After the disappearance of the Mays in Glen Nevis, another popular favourite had to take to the House of Commons to announce the delay of the Meaningful Vote on the outcome of the UK’s Brexit negotiations with the European Union.

“The Government intends to proceed with the meaningful vote as soon as the Prime Minister is able to return to this Place” – Deputy Prime Minister David Lidington

Then, just as it seemed that the fabric of British society would rupture notwithstanding the desires of the Queen, the people were united by the empathy engendered by the release of the paperback of an astonishing new memoir on 22nd January…

Unflinching, mate.
“Are you sure that every word in this Year in Review is true?”

February

As the search for the Mays continued, questions began to be asked about the costs that were being incurred. Secretary of State for Scotland David Mundell indicated that he would resign if the costs of the rescue operation exceeded £30,000.

When it was pointed out that Mundell had previously backtracked on promises to resign relating to Brexit outcomes for the Common Fisheries Policy and differentiation for Northern Ireland, he upped the ante considerably.

The Viceroy speaks
“Let me be absolutely clear: In the event I don’t resign, I’ll resign.”

March

As Brexit-related turmoil continued, Gatwick Airport entered its fourth month of flight cancellation. After police had announced in December that the drone that had caused 140,000 passengers to be stranded at the airport simultaneously:

  • had been discovered; and
  • had never existed

it emerged that Gatwick itself had never existed. The so-called airport was merely a hoax conjured by mentalist and illusionist Derren Brown. Each of the 140,000 stranded “passengers” was in fact a paid actor. Brown himself had travelled in time to turn-of-the-century Ohio to deliver the plans for powered flight to the Wright brothers, Orville and Wilbur.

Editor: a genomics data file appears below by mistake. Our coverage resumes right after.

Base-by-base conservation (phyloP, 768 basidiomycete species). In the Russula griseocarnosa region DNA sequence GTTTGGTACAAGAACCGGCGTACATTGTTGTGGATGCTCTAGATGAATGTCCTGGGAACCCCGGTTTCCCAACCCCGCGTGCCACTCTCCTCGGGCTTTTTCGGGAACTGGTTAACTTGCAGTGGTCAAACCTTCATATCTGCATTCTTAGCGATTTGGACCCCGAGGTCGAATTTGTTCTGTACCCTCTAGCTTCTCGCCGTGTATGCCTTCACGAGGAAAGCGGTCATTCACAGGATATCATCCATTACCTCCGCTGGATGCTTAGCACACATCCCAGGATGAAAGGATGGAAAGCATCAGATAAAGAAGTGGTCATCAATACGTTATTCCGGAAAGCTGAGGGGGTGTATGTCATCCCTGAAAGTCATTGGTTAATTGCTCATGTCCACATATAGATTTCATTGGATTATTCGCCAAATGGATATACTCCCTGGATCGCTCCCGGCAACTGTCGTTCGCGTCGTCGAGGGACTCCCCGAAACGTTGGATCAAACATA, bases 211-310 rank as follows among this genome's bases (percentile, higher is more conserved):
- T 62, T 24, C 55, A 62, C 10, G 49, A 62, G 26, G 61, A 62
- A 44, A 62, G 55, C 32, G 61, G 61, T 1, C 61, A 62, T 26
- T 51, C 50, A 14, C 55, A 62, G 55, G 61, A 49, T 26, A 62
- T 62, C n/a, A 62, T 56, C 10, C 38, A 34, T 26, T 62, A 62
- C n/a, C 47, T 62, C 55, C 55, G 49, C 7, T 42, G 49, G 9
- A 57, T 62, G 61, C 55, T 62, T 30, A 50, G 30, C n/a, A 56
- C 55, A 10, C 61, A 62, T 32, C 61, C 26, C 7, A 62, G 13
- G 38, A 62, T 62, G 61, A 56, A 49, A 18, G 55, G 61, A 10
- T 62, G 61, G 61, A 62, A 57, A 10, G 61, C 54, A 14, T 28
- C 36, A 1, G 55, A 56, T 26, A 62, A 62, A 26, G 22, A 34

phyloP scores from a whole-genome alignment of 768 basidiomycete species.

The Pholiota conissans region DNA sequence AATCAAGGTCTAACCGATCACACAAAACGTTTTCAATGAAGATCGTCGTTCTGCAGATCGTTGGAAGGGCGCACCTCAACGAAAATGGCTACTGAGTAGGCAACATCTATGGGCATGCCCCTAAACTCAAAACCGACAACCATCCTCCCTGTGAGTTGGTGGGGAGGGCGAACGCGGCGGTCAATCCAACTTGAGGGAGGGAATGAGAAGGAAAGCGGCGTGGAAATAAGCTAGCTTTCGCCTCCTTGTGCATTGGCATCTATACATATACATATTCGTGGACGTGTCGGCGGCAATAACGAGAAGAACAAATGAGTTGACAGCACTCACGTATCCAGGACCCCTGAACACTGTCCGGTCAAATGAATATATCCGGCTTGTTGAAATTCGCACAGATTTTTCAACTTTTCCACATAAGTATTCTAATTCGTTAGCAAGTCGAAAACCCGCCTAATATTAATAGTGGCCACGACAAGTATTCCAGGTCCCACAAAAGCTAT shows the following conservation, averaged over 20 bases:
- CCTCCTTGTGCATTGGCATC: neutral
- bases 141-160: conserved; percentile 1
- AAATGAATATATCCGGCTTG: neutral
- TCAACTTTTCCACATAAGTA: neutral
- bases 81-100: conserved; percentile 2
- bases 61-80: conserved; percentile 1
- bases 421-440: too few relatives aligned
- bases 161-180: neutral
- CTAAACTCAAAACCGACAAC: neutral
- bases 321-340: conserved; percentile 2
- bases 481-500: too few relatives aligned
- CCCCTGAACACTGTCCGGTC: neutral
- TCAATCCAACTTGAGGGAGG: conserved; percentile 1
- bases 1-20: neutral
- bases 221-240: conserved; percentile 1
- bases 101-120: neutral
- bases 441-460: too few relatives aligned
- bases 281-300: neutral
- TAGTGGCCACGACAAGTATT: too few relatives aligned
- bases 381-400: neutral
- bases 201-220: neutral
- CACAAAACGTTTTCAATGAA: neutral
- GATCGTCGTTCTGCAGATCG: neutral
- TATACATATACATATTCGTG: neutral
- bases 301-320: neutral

Derren Brown and Wilbur Wright, 1903

Meanwhile, popular favourite David Lidington returned to the House of Commons to update the country on the status of Brexit.

Go on then, you draw David Lidington from memory.
“We must honour the PM by effecting the moment of her greatest triumph on 29 March, 2019”

To be continued…

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Political Football

In recent days, I’ve been cutting down on my consumption of BBC Radio. I think that it’s incumbent upon the responsible citizen to keep themselves informed so they can participate in democracy, but I’m increasingly unsure that listening to Today or Good Morning Scotland or The World At One or PM is a good way to do that. Particularly now Eddie Mair has moved on.

Stick with me – there’s fitba and a bangin choon at the end of this one
Check the Apoplexy Tiny Letter for a soundtrack to keep you going to the bottom of the page.
Continue reading Political Football

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Judge Dread